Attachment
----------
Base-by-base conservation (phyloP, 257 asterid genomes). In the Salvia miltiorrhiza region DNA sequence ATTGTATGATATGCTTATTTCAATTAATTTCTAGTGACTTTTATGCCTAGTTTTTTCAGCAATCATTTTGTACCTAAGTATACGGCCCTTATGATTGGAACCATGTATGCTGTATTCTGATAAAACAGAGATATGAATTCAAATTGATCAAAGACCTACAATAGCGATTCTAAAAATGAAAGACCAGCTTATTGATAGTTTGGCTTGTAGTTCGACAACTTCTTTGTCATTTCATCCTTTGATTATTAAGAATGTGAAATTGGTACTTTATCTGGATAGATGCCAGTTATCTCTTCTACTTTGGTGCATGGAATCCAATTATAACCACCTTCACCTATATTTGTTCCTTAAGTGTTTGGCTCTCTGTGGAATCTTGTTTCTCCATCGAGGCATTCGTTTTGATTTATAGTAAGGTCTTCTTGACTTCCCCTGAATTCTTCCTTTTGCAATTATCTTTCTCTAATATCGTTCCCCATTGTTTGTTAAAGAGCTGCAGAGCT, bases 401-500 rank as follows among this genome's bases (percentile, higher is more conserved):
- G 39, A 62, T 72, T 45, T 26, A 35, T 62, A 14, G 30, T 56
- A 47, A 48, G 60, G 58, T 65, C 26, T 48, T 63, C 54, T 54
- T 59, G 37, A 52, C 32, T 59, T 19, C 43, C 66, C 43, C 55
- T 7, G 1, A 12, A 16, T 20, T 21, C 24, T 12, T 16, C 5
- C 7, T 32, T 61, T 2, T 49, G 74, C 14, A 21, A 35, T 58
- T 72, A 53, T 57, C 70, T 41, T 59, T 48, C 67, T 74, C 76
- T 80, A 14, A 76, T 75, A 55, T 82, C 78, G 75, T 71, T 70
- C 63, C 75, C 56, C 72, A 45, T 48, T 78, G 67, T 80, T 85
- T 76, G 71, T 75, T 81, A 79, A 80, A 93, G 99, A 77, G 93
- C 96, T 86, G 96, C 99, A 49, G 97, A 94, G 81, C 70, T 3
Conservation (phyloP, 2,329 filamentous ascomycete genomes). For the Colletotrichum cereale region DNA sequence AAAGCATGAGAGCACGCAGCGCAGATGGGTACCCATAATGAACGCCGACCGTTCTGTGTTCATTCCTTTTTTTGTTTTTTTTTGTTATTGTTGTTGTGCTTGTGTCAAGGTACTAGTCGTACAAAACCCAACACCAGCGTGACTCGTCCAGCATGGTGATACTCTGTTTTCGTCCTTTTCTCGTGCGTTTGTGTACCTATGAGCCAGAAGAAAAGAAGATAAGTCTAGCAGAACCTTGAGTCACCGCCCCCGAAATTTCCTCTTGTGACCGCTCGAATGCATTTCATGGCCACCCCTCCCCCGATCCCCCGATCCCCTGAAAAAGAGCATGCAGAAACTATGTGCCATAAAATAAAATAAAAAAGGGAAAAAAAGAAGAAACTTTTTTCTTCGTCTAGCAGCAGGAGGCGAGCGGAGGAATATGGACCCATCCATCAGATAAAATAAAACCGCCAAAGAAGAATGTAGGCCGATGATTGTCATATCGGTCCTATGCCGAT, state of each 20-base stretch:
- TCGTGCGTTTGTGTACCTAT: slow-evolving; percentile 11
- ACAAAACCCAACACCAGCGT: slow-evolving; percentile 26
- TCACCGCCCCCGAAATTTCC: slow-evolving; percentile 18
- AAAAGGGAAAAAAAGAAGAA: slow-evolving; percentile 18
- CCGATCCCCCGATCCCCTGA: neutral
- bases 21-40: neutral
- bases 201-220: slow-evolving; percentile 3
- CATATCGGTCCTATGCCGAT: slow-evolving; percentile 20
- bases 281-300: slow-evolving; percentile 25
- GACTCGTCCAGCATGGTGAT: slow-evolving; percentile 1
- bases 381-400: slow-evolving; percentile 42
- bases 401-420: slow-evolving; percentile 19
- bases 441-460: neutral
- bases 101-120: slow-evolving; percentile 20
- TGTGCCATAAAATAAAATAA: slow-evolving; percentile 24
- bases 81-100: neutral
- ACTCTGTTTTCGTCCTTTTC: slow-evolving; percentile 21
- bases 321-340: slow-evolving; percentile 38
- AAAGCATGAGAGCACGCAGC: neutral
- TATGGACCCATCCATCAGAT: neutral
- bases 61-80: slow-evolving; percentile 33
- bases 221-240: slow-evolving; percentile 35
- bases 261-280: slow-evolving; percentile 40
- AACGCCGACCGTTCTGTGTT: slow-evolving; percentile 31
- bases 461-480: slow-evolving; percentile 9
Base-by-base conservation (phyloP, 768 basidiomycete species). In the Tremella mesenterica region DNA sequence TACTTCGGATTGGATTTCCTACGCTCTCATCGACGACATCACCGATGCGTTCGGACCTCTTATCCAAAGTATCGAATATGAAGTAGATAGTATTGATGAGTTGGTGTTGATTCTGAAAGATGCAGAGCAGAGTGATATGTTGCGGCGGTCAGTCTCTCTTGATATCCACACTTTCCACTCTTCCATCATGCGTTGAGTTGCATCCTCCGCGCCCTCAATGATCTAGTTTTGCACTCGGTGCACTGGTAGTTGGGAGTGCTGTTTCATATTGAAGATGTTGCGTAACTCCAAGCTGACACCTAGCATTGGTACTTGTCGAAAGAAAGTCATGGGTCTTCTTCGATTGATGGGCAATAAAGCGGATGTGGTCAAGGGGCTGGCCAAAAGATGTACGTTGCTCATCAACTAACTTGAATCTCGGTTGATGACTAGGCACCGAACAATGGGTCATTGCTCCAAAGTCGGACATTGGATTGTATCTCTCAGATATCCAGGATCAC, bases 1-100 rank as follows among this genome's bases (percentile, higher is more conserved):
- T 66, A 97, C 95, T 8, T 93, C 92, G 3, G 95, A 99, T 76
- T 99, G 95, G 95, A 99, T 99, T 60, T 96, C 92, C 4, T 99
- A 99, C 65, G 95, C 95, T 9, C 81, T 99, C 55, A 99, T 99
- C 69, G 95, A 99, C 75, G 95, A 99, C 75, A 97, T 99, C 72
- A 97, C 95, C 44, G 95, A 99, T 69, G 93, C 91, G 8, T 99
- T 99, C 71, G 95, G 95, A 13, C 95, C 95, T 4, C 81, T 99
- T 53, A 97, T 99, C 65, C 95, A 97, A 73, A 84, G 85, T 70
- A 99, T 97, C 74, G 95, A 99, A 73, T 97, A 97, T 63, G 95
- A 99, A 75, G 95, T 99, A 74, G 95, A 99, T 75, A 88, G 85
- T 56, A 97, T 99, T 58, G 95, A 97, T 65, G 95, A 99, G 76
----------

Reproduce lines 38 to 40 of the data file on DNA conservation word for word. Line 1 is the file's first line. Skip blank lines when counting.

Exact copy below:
Base-by-base conservation (phyloP, 768 basidiomycete species). In the Tremella mesenterica region DNA sequence TACTTCGGATTGGATTTCCTACGCTCTCATCGACGACATCACCGATGCGTTCGGACCTCTTATCCAAAGTATCGAATATGAAGTAGATAGTATTGATGAGTTGGTGTTGATTCTGAAAGATGCAGAGCAGAGTGATATGTTGCGGCGGTCAGTCTCTCTTGATATCCACACTTTCCACTCTTCCATCATGCGTTGAGTTGCATCCTCCGCGCCCTCAATGATCTAGTTTTGCACTCGGTGCACTGGTAGTTGGGAGTGCTGTTTCATATTGAAGATGTTGCGTAACTCCAAGCTGACACCTAGCATTGGTACTTGTCGAAAGAAAGTCATGGGTCTTCTTCGATTGATGGGCAATAAAGCGGATGTGGTCAAGGGGCTGGCCAAAAGATGTACGTTGCTCATCAACTAACTTGAATCTCGGTTGATGACTAGGCACCGAACAATGGGTCATTGCTCCAAAGTCGGACATTGGATTGTATCTCTCAGATATCCAGGATCAC, bases 1-100 rank as follows among this genome's bases (percentile, higher is more conserved):
- T 66, A 97, C 95, T 8, T 93, C 92, G 3, G 95, A 99, T 76
- T 99, G 95, G 95, A 99, T 99, T 60, T 96, C 92, C 4, T 99